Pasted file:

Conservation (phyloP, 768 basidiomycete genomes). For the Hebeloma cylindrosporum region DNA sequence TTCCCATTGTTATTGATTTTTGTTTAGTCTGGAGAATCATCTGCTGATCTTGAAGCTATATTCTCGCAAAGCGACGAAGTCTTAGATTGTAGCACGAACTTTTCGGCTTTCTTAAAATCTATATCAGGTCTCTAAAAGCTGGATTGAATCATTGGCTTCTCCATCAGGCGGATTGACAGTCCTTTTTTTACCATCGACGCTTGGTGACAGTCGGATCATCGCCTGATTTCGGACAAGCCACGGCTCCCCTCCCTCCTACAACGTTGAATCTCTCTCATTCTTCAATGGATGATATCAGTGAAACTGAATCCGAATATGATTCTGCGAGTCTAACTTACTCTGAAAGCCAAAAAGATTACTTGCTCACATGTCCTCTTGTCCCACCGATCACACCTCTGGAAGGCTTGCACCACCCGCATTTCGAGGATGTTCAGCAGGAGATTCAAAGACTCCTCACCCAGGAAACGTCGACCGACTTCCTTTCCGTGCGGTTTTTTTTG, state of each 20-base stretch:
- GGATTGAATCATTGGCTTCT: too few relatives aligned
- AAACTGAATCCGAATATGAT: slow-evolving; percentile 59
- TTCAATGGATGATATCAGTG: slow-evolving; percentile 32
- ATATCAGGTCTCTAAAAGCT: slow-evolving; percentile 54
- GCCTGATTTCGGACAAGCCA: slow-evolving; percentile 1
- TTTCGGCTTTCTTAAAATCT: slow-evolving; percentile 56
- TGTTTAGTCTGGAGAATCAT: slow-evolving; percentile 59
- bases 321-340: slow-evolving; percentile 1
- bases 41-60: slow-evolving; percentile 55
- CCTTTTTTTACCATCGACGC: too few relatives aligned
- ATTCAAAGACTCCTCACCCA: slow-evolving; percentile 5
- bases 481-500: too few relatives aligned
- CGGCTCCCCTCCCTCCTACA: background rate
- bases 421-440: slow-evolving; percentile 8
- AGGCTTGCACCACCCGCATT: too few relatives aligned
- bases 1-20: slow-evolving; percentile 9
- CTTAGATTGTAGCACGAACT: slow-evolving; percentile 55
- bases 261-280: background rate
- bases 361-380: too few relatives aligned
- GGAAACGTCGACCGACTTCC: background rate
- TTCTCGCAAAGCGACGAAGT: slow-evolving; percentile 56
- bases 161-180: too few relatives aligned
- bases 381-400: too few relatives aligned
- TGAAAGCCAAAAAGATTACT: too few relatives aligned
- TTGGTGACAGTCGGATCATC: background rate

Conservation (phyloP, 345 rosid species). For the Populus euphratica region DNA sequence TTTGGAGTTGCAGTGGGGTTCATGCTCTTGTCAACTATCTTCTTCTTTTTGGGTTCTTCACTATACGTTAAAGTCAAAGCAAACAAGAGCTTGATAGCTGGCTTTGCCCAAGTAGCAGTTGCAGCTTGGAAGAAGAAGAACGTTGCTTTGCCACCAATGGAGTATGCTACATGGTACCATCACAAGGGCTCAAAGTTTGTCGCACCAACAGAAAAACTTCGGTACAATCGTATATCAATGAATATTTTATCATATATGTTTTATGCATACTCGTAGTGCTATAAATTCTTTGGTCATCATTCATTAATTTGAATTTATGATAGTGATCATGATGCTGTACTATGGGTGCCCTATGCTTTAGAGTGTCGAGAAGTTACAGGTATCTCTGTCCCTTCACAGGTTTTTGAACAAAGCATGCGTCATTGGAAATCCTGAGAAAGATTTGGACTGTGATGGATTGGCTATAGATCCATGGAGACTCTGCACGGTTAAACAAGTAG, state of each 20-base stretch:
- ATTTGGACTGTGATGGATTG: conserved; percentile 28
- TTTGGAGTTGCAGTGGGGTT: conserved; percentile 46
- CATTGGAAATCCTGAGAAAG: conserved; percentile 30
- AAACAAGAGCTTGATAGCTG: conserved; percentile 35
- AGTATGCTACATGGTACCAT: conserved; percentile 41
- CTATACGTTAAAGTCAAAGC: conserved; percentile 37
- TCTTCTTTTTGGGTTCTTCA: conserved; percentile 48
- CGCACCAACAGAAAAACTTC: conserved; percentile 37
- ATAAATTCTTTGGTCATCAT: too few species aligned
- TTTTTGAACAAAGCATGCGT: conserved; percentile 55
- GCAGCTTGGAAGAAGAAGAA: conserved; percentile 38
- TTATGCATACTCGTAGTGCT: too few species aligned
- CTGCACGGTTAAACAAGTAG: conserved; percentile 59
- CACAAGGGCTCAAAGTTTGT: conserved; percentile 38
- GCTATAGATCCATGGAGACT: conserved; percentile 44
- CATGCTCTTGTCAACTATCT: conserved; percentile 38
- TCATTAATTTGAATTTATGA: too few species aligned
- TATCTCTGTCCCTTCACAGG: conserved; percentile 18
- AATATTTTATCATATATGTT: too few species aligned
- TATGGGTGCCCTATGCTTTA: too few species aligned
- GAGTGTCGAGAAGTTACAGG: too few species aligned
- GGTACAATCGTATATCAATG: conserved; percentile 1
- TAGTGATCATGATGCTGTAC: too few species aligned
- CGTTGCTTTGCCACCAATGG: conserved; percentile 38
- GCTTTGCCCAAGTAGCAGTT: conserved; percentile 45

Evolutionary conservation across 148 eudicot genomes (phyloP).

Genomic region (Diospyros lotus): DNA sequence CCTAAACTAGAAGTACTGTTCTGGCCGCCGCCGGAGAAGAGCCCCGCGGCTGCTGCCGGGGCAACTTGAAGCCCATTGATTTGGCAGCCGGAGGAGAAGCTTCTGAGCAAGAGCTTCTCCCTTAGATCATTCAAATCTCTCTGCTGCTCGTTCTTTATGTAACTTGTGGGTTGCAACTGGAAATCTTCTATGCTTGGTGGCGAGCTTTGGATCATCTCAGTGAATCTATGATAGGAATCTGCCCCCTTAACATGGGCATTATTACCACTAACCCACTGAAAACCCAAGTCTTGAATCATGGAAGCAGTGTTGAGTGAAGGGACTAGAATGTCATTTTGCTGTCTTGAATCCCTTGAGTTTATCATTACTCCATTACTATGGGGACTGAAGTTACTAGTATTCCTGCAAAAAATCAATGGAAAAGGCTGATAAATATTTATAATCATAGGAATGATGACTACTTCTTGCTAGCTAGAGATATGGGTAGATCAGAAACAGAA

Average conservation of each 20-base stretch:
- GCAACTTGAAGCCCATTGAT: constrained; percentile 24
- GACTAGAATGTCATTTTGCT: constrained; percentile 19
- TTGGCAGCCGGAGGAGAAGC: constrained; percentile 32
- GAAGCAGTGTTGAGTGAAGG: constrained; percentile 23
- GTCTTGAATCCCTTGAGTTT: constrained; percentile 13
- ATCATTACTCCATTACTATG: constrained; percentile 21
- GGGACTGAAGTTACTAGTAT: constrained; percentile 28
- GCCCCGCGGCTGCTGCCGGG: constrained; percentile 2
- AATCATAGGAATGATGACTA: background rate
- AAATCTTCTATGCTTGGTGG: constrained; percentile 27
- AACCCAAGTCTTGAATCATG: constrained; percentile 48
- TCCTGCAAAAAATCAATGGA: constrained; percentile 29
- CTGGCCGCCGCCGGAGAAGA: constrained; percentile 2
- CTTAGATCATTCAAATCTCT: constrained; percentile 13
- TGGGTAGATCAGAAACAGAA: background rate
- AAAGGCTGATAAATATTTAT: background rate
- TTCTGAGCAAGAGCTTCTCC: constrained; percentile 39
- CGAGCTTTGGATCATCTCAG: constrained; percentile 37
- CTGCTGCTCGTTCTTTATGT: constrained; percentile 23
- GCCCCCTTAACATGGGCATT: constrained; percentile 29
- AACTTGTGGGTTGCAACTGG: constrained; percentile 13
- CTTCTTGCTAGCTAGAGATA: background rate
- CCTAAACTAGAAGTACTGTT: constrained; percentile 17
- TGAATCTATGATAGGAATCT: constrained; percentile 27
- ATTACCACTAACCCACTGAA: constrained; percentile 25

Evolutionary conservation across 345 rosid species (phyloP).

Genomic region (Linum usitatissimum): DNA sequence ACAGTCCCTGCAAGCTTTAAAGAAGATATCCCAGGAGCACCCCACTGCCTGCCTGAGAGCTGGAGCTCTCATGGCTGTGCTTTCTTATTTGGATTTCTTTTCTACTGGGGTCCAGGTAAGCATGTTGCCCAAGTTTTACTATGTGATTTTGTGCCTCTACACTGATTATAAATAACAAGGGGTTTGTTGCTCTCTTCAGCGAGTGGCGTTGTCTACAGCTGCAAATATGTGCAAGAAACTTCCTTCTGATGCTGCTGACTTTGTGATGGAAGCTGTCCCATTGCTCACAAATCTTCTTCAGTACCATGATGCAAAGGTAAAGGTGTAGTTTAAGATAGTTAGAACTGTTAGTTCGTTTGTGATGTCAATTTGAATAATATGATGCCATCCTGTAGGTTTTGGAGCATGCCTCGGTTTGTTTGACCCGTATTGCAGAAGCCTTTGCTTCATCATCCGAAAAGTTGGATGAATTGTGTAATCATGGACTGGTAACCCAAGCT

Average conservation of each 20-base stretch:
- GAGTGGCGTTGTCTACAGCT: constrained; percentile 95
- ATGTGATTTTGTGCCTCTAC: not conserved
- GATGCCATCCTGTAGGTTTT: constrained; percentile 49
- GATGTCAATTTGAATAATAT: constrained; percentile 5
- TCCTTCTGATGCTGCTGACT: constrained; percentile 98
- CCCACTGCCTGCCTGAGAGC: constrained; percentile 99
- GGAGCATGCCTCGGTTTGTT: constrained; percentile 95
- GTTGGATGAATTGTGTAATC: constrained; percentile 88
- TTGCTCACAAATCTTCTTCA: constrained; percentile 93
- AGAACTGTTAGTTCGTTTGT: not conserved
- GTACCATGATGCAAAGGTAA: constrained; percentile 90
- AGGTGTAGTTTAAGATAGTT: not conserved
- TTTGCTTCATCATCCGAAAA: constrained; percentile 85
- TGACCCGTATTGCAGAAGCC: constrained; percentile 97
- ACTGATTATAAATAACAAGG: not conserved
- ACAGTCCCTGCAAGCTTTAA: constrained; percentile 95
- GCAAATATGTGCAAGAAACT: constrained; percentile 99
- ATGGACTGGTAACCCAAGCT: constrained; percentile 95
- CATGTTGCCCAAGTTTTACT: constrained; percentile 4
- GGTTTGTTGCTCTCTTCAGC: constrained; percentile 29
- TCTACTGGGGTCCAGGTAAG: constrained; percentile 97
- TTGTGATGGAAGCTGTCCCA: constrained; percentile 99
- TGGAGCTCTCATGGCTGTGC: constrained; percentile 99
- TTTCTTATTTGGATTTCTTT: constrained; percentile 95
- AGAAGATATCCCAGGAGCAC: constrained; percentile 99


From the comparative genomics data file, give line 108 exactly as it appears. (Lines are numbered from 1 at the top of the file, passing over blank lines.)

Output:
- AGAAGATATCCCAGGAGCAC: constrained; percentile 99